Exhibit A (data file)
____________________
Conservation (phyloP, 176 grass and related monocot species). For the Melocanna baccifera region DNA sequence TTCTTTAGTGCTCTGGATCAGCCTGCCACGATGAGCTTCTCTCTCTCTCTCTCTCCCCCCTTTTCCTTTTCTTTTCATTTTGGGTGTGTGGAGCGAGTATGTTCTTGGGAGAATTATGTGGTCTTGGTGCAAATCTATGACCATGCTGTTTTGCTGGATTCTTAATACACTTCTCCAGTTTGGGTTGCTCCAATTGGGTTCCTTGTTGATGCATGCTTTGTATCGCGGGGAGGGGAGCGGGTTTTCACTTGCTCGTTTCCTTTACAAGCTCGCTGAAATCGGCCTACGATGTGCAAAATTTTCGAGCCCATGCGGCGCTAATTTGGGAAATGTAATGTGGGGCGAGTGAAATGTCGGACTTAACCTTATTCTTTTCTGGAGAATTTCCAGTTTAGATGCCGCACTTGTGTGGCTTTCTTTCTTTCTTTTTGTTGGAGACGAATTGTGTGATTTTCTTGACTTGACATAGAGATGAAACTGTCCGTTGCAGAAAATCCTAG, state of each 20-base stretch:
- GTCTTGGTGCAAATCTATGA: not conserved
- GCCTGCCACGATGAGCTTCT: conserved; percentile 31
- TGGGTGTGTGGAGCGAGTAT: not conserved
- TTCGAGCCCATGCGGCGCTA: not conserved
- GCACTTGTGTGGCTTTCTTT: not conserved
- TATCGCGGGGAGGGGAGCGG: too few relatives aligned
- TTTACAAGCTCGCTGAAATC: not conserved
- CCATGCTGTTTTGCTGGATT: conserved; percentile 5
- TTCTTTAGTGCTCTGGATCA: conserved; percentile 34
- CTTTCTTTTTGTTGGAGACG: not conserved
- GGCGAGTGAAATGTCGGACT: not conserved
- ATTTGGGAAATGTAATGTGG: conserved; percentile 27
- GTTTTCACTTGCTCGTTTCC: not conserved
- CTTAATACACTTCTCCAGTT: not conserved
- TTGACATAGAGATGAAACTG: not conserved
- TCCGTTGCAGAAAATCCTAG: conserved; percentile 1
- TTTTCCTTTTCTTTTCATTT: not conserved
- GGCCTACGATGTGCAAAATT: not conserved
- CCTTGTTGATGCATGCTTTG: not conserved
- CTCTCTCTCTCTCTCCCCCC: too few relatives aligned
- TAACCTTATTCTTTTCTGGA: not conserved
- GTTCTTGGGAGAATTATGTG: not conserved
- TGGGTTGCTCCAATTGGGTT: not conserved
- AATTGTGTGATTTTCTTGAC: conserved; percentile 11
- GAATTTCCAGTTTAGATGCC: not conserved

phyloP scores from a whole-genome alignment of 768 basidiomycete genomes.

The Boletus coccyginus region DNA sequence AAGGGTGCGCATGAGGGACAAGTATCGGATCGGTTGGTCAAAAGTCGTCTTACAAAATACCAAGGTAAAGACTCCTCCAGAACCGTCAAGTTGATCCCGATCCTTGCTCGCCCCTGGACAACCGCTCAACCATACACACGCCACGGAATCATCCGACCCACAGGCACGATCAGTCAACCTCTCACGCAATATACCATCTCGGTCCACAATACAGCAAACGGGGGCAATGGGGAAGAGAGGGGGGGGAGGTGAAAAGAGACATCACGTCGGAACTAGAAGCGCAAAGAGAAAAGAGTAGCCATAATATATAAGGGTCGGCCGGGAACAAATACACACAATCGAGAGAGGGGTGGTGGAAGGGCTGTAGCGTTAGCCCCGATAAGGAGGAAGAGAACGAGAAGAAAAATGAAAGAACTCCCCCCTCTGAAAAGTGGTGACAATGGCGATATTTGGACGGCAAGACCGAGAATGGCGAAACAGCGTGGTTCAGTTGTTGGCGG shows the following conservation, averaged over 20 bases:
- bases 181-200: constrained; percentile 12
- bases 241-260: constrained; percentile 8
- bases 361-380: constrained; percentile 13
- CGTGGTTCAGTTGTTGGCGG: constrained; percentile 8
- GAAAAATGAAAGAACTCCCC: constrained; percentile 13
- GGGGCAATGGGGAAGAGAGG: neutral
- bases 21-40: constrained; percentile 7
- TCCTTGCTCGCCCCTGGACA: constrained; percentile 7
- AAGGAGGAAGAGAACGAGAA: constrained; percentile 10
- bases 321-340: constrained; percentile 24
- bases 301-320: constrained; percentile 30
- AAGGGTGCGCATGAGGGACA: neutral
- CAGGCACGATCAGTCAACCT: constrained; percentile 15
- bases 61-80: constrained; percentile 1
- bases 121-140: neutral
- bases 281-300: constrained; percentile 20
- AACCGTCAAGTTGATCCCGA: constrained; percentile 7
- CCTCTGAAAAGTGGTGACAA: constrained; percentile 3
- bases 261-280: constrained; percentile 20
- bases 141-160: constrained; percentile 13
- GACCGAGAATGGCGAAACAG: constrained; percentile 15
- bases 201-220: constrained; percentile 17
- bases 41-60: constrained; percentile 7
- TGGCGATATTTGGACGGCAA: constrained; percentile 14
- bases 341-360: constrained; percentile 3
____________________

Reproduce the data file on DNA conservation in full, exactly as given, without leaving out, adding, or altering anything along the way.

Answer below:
Conservation (phyloP, 176 grass and related monocot species). For the Melocanna baccifera region DNA sequence TTCTTTAGTGCTCTGGATCAGCCTGCCACGATGAGCTTCTCTCTCTCTCTCTCTCCCCCCTTTTCCTTTTCTTTTCATTTTGGGTGTGTGGAGCGAGTATGTTCTTGGGAGAATTATGTGGTCTTGGTGCAAATCTATGACCATGCTGTTTTGCTGGATTCTTAATACACTTCTCCAGTTTGGGTTGCTCCAATTGGGTTCCTTGTTGATGCATGCTTTGTATCGCGGGGAGGGGAGCGGGTTTTCACTTGCTCGTTTCCTTTACAAGCTCGCTGAAATCGGCCTACGATGTGCAAAATTTTCGAGCCCATGCGGCGCTAATTTGGGAAATGTAATGTGGGGCGAGTGAAATGTCGGACTTAACCTTATTCTTTTCTGGAGAATTTCCAGTTTAGATGCCGCACTTGTGTGGCTTTCTTTCTTTCTTTTTGTTGGAGACGAATTGTGTGATTTTCTTGACTTGACATAGAGATGAAACTGTCCGTTGCAGAAAATCCTAG, state of each 20-base stretch:
- GTCTTGGTGCAAATCTATGA: not conserved
- GCCTGCCACGATGAGCTTCT: conserved; percentile 31
- TGGGTGTGTGGAGCGAGTAT: not conserved
- TTCGAGCCCATGCGGCGCTA: not conserved
- GCACTTGTGTGGCTTTCTTT: not conserved
- TATCGCGGGGAGGGGAGCGG: too few relatives aligned
- TTTACAAGCTCGCTGAAATC: not conserved
- CCATGCTGTTTTGCTGGATT: conserved; percentile 5
- TTCTTTAGTGCTCTGGATCA: conserved; percentile 34
- CTTTCTTTTTGTTGGAGACG: not conserved
- GGCGAGTGAAATGTCGGACT: not conserved
- ATTTGGGAAATGTAATGTGG: conserved; percentile 27
- GTTTTCACTTGCTCGTTTCC: not conserved
- CTTAATACACTTCTCCAGTT: not conserved
- TTGACATAGAGATGAAACTG: not conserved
- TCCGTTGCAGAAAATCCTAG: conserved; percentile 1
- TTTTCCTTTTCTTTTCATTT: not conserved
- GGCCTACGATGTGCAAAATT: not conserved
- CCTTGTTGATGCATGCTTTG: not conserved
- CTCTCTCTCTCTCTCCCCCC: too few relatives aligned
- TAACCTTATTCTTTTCTGGA: not conserved
- GTTCTTGGGAGAATTATGTG: not conserved
- TGGGTTGCTCCAATTGGGTT: not conserved
- AATTGTGTGATTTTCTTGAC: conserved; percentile 11
- GAATTTCCAGTTTAGATGCC: not conserved

phyloP scores from a whole-genome alignment of 768 basidiomycete genomes.

The Boletus coccyginus region DNA sequence AAGGGTGCGCATGAGGGACAAGTATCGGATCGGTTGGTCAAAAGTCGTCTTACAAAATACCAAGGTAAAGACTCCTCCAGAACCGTCAAGTTGATCCCGATCCTTGCTCGCCCCTGGACAACCGCTCAACCATACACACGCCACGGAATCATCCGACCCACAGGCACGATCAGTCAACCTCTCACGCAATATACCATCTCGGTCCACAATACAGCAAACGGGGGCAATGGGGAAGAGAGGGGGGGGAGGTGAAAAGAGACATCACGTCGGAACTAGAAGCGCAAAGAGAAAAGAGTAGCCATAATATATAAGGGTCGGCCGGGAACAAATACACACAATCGAGAGAGGGGTGGTGGAAGGGCTGTAGCGTTAGCCCCGATAAGGAGGAAGAGAACGAGAAGAAAAATGAAAGAACTCCCCCCTCTGAAAAGTGGTGACAATGGCGATATTTGGACGGCAAGACCGAGAATGGCGAAACAGCGTGGTTCAGTTGTTGGCGG shows the following conservation, averaged over 20 bases:
- bases 181-200: constrained; percentile 12
- bases 241-260: constrained; percentile 8
- bases 361-380: constrained; percentile 13
- CGTGGTTCAGTTGTTGGCGG: constrained; percentile 8
- GAAAAATGAAAGAACTCCCC: constrained; percentile 13
- GGGGCAATGGGGAAGAGAGG: neutral
- bases 21-40: constrained; percentile 7
- TCCTTGCTCGCCCCTGGACA: constrained; percentile 7
- AAGGAGGAAGAGAACGAGAA: constrained; percentile 10
- bases 321-340: constrained; percentile 24
- bases 301-320: constrained; percentile 30
- AAGGGTGCGCATGAGGGACA: neutral
- CAGGCACGATCAGTCAACCT: constrained; percentile 15
- bases 61-80: constrained; percentile 1
- bases 121-140: neutral
- bases 281-300: constrained; percentile 20
- AACCGTCAAGTTGATCCCGA: constrained; percentile 7
- CCTCTGAAAAGTGGTGACAA: constrained; percentile 3
- bases 261-280: constrained; percentile 20
- bases 141-160: constrained; percentile 13
- GACCGAGAATGGCGAAACAG: constrained; percentile 15
- bases 201-220: constrained; percentile 17
- bases 41-60: constrained; percentile 7
- TGGCGATATTTGGACGGCAA: constrained; percentile 14
- bases 341-360: constrained; percentile 3